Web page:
Greg Young has a post about the cost of messaging. I fully agree that the cost isn't going to be in the time that you are going to spend actually writing the message body. You are going to have a lot of those, and if you take more than a minute or two to write one, I am offering overpriced speed your typing courses.

The cost of messaging, and a very real one, comes when you need to understand the system. In a system where message exchange is the form of communication, it can be significantly harder to understand what is going on. For tightly coupled system, you can generally just follow the path of the code. But for messages?

When I publish a message, that is all I care about in the view of the current component. But in the view of the system? I sure as hell care about who is consuming it and what it is doing with it.

Usually, the very first feature in a system that I write is login a user. That is a good proof that all the systems are working.

We will ignore the UI and the actual backend for user storage for a second, let us thing about how we would deal with this issue if we had messaging in place? We have the following guidance from Udi about this exact topic. I am going to try to break it down even further.

We have the following components in the process. The user, the browser (distinct from the user), the web server and the authentication service.

We will start looking at how this approach works by seeing how system startup works.


The web server asks the authentication service for the users. The authentication service send the web server all the users he is aware off. The web server then cache them internally. When a user try to login, we can now satisfy that request directly from our cache, without having to talk the the authentication service. This means that we have a fully local authentication story, which would be blazingly fast.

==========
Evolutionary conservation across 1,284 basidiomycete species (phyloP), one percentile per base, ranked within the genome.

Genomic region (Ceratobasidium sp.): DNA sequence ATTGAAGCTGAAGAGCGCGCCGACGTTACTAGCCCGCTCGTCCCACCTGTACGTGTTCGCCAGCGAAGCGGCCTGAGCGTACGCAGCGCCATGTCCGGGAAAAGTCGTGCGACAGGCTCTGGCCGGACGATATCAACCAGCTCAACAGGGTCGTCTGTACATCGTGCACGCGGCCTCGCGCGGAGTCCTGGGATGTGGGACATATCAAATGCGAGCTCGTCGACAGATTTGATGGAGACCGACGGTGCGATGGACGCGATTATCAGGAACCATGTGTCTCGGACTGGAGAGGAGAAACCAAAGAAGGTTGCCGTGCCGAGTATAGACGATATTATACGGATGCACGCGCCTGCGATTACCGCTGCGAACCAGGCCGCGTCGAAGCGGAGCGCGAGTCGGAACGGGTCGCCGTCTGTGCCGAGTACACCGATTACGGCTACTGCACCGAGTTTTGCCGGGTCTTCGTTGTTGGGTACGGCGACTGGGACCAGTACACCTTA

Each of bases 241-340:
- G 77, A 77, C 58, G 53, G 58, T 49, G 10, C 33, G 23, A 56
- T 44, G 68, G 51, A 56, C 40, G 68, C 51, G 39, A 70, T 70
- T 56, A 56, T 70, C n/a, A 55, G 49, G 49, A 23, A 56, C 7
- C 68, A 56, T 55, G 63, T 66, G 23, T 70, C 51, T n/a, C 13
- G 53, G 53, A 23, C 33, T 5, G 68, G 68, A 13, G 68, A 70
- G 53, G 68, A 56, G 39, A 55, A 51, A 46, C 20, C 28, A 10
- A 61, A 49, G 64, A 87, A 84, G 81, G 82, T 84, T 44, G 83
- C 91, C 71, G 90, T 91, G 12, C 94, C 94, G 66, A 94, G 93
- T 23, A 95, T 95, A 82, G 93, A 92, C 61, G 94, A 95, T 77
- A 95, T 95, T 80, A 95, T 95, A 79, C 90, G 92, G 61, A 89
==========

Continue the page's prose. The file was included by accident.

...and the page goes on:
But what happens if we get a user that we don't have in the cache? (Maybe the user just registered and we weren't notified about it yet?).

We ask the authentication service whatever or not this is a valid user. But we don't wait for a reply. Instead, we send the browser the instruction to call us after a brief wait. The browser set this up using JavaScript. During that time, the authentication service respond, telling us that this is a valid user. We simply put this into the cache, the way we would handle all users updates.

Then the browser call us again (note that this is transparent to the user), and we have the information that we need, so we can successfully log them in:


There is another scenario here, what happens if the user is not valid. The first part of the scenario is identical, we ask the authentication service to tell us if this is valid or not. When the service reply that this is not a valid user, we cache that. When the browser call back to us, we can tell it that this is not a valid user.


(Just to make things interesting, we also have to ensure that the invalid users cache will expire or has a limited size, because otherwise this is an invitation for DOS attack.)

Finally, we have the process of creating a new user in the application, which work in the following fashion:


Now, I just took three pages to explain something that can be explained very easily using:

  • usp_CreateUser
  • usp_ValidateLogin

Backed by the ACID guarantees of the database, those two stored procedures are much simpler to reason about, explain and in general work with.

We have way more complexity to work with. And this complexity spans all layers, from the back end to the UI! My UI guys needs to know about async messaging!